OTTAWA — The Conservatives are casting doubt on the impartiality of a lawyer named to the panel tasked with reviewing the environmental assessment process, saying the more than $33,000 he has donated to the Liberals, the Greens and the New Democrats over the years is a sign of bias.
"It's pretty clear that, like so many other consultation processes that the Liberal government has embarked upon, this process is designed and, quite frankly, rigged to get the outcome they want," said Conservative environment critic Ed Fast.
Environment Minister Catherine McKenna speaks in the House of Commons on June 14, 2016. (Photo: Adrian Wyld/CP)
Environment Minister Catherine McKenna announced on Monday a new four-person expert panel to study how environmental assessments are done, as a way to make sure decisions about development projects such as pipelines and mines are based on evidence — including traditional indigenous knowledge — and involve consultations with the public.
Elections Canada records show Toronto-based environmental lawyer Rod Northey, one of the new panel members, has donated a total of $17,732 to the Liberal party, its candidates or riding associations since 2004.
That includes $600 to the Banff—Airdrie Federal Liberal Association during the election campaign last summer, a riding northwest of Calgary.
The Liberal candidate was Marlo Raynolds, who lost to Conservative MP Blake Richards and is now chief of staff to McKenna.
"It's pretty clear that, like so many other consultation processes that the Liberal government has embarked upon, this process is designed and, quite frankly, rigged to get the outcome they want."
The records show Northey also gave $250 to Raynolds during the candidate nomination contest in 2014.
The Elections Canada database, which includes four different versions of Northey's name, also shows he has given $12,700 to the Greens and $3,000 to the NDP over the same dozen years.
Caitlin Workman, a spokeswoman for McKenna, said Northey was chosen because he deserved the job.
"Mr. Northey, like the rest of the panel members, was selected based on knowledge, experience and expertise related to environmental assessment processes," said Workman.
She later added he was chosen from a list of qualified candidates provided by the Canadian Environmental Assessment Agency.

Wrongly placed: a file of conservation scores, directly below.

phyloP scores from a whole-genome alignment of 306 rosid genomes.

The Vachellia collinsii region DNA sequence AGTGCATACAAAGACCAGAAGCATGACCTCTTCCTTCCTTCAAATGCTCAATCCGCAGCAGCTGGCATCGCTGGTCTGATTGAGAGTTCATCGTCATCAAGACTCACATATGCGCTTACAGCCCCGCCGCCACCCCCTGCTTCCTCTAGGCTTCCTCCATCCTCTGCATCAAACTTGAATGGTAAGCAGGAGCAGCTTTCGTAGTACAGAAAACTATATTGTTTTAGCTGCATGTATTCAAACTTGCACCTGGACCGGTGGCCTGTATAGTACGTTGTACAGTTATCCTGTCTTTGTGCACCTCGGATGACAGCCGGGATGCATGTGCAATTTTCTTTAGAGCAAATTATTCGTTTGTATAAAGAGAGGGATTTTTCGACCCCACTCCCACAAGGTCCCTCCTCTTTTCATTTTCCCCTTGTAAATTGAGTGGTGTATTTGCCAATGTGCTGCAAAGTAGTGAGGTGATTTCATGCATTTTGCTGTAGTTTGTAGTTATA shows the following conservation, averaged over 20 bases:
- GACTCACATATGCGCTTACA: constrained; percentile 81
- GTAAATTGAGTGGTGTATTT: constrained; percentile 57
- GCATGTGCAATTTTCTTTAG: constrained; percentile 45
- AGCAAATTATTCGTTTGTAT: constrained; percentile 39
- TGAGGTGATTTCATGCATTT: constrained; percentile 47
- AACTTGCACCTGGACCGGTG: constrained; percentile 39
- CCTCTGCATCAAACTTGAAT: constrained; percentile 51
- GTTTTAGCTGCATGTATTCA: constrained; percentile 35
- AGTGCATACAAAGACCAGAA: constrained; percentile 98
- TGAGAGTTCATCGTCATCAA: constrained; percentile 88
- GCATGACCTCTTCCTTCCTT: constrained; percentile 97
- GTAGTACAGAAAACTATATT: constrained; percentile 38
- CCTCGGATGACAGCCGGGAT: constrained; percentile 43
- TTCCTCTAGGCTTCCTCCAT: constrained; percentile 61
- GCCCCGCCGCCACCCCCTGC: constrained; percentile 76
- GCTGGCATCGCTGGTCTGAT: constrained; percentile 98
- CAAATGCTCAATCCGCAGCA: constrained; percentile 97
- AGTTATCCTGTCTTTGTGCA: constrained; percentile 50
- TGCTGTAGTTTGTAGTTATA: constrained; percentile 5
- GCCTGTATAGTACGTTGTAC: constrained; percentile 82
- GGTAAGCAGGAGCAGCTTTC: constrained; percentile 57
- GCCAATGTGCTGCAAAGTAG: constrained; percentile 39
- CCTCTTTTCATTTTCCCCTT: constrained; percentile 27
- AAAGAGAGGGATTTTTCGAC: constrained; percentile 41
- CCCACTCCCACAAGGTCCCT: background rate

"Mr. Northey quite literally wrote the book on environmental assessment."
"I would just add that Mr. Northey quite literally wrote the book on environmental assessment," Workman wrote in an email, referring to fact that he is the author of the Guide to the Canadian Environmental Assessment Act and a number of other relevant publications from his 30 years as a prominent lawyer who specializes in the field.
"So he is eminently and specifically qualified for this role," she said.
Workman did not directly answer a question as to whether McKenna had been aware of the donations, only pointing to the fact that they were disclosed publicly as the Canada Elections Act requires.
Northey has not responded to requests for comment.
Tories also appointed donors
The Conservative record on this front is not entirely clean.
The Canadian Press reported in 2013 that as many as one of every five chairpersons on the Employment Insurance Board of Referees had made political donations — despite government rules that forbid it — with all but one of the contributions going to Conservatives.
Fast said political donations should not automatically disqualify someone from being named to a panel like this, but they raise legitimate questions.
"Canadians have a right to look at an appointee's history to see whether there are things that could cause him to be biased and certainly that is the conclusion one would draw from seeing his donation history," Fast said.
Whatever the history, there will likely be constraints on any political donations while Northey is on the panel.
Christian Vezeau, a spokesman for the Canadian Environmental Assessment Agency, said that while panel members are not government employees, they will nonetheless be guided by the values and ethics code for the public sector, which sets out expectations for non-partisanship and avoiding conflicts of interest.
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